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Lyndon State Solar Energy Panels Built

Lyndon State Solar Energy Panels Built


January 9, 2012

Students in Dr. Ben Luce’s Energy and Environment class spent an ordinary Sunday doing extraordinary work. They erected scaffolding, hauled material to the work site, lifted the pieces and bolted them in place using normal socket wrenches. After tests to gauge both rates of voltage and current in the modules, LSC’s new twin-array solar panels were installed. The arrays will become fully operational once the wiring is finished and connected to the grid currently scheduled for early spring semester 2012.

The project was made possible, in part, thanks to a U.S. Department of Energy grant secured by Senator Bernie Sanders. The venture is part of an on-going renewable energy research program offered through Sustainability Studies by Luce.

The arrays sit between the Alumni House and the tennis courts, a site first measured for its energy capability and then chosen for its high visibility and ease of access for both construction and subsequent visits by students.

The system consists of 24 photovoltaic modules or panels. The modules are mounted on two arrays of 12 modules apiece, each on its own support pole. The arrays are designed to remain stationary throughout the day, but will be tilted at different angles during different seasons. Luce explains, “[Tilting] helps maximize the amount of electrical energy produced because the sun stays much lower in the winter than in summer. A strong tilt in winter also helps the arrays shed snow.” Although some solar arrays have automatic self-tilting components, this system will be manually re-tilted at least twice a year.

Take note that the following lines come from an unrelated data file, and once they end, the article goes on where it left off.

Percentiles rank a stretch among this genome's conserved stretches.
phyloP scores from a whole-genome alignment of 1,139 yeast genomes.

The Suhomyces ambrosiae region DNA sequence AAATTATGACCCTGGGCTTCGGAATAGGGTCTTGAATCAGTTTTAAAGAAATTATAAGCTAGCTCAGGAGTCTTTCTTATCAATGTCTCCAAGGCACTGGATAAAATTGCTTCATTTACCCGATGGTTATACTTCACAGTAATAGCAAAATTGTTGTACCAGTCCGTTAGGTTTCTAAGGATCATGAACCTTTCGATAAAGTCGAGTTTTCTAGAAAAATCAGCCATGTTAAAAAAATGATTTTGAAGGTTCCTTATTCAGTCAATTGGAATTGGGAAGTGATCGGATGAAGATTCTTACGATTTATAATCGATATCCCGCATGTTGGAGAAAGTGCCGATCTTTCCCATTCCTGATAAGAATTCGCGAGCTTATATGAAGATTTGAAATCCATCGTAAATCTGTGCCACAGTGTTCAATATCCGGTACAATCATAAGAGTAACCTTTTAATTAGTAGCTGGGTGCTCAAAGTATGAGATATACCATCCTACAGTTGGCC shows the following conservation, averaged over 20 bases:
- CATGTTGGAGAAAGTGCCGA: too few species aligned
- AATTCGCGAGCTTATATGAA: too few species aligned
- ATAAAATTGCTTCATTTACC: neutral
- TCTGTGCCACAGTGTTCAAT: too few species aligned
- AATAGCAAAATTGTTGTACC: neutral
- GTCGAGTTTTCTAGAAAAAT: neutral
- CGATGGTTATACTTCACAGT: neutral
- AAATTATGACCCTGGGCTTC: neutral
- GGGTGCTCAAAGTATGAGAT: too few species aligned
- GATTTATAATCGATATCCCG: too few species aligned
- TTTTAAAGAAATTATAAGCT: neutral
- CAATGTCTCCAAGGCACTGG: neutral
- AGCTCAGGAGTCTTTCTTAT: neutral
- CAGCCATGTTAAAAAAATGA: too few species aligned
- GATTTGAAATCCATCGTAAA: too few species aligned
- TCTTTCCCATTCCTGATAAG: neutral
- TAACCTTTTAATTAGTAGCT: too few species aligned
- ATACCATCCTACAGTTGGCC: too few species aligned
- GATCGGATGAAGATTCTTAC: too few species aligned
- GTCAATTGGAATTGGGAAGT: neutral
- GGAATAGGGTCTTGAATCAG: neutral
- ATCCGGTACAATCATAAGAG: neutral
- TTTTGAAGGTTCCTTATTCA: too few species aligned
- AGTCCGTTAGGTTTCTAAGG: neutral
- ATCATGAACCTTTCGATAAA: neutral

Samantha Wolf, a student participating in the project said, “I certainly believe that LSC should and will continue to move towards appropriate renewable energy practices, particularly solar. It certainly shows prospective students what we can do here and how seriously we take our carbon footprint.”

The system will produce up to 5KW of DC power daily. An ‘inverter’ converts the power to AC and synchronizes this AC power with the electric power grid fed directly into the Alumni House. “It’s important to keep in mind that this is a home -scale project,” Luce adds,” The purpose is to power the Alumni House or something of its scale and to give students experience.”

There are environmental and economic advantages to this ‘grid-tied’ system according to Luce, “The advantages to this system over an ‘off-the-grid’ system are two-fold. First, all the solar power gets used whereas off-grid systems often waste any extra power after the batteries are charged.” Luce adds that, “no batteries are required” making it both “cheaper and environmentally friendly.”

Bernie Sanders commented, “I am very proud to have worked with Lyndon State College to fund the installation of solar panels on campus. This project is one more step to move Vermont to sustainable energy, and will give students and professors at the College a unique opportunity to incorporate solar energy into the curriculum.”

Dr. Luce and his students will study the performance of the system in detail including energy production and how well the system sheds snow. Luce hopes to install a webcam mounted near the array to help record data. “We could use it to check on the array hourly. The results would be interesting, especially on a windy day.”

The possibility of a larger scale rooftop installation at LSC is being explored. Luce points out “The cost of solar energy is declining rapidly and is expected to be close to retail costs by 2015.”